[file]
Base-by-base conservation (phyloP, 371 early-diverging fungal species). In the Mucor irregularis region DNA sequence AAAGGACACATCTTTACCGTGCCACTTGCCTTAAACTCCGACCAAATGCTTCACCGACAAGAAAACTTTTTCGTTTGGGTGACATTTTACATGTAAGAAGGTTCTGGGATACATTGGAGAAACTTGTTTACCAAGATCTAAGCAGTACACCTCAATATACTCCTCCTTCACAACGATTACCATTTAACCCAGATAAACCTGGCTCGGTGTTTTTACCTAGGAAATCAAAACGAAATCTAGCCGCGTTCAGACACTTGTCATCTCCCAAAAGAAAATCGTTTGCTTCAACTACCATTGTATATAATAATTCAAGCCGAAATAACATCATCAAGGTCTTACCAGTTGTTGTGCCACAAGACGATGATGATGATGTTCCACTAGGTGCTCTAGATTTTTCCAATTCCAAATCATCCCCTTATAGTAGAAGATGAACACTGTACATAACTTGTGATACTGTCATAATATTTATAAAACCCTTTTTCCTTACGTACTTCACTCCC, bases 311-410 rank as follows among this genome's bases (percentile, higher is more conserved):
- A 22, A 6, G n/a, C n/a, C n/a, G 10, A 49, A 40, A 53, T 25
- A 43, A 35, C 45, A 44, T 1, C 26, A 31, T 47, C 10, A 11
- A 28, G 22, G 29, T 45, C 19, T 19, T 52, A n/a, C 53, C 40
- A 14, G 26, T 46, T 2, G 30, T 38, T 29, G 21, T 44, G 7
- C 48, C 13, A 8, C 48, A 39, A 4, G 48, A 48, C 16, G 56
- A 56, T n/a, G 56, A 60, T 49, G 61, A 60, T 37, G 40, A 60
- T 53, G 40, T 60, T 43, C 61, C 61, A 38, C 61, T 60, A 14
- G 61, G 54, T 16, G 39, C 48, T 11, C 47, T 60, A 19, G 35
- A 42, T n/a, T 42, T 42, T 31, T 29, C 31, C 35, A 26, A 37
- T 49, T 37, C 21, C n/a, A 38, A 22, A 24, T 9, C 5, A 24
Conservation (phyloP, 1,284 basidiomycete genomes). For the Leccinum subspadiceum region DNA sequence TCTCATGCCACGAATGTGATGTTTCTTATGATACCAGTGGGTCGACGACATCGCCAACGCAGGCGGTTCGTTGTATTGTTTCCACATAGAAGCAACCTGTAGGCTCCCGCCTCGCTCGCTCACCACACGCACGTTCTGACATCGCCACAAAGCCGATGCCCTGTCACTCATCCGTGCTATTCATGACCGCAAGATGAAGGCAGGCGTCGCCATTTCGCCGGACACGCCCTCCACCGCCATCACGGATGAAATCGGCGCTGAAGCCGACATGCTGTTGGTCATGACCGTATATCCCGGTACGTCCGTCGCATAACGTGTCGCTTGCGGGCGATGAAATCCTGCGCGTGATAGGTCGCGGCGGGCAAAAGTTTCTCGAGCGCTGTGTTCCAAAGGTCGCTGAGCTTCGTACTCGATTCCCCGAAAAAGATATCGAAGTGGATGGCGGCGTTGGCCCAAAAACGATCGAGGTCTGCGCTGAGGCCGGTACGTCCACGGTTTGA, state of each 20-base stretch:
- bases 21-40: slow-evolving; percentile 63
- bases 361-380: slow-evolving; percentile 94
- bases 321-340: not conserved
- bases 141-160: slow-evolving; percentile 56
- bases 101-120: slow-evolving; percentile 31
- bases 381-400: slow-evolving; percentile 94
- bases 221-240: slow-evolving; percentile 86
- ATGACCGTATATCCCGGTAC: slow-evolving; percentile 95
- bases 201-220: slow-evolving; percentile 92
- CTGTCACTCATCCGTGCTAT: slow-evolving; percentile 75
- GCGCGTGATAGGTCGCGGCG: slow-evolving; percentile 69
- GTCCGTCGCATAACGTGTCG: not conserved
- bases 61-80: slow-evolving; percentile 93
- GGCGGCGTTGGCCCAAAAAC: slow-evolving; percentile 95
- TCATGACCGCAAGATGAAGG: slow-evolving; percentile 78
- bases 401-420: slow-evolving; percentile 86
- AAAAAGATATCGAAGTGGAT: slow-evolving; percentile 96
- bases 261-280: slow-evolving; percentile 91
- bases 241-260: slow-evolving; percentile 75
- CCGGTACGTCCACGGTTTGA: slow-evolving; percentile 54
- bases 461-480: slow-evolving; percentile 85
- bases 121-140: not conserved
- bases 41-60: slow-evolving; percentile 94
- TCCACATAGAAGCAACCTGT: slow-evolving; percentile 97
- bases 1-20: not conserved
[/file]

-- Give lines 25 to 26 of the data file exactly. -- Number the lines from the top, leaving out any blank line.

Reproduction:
- bases 61-80: slow-evolving; percentile 93
- GGCGGCGTTGGCCCAAAAAC: slow-evolving; percentile 95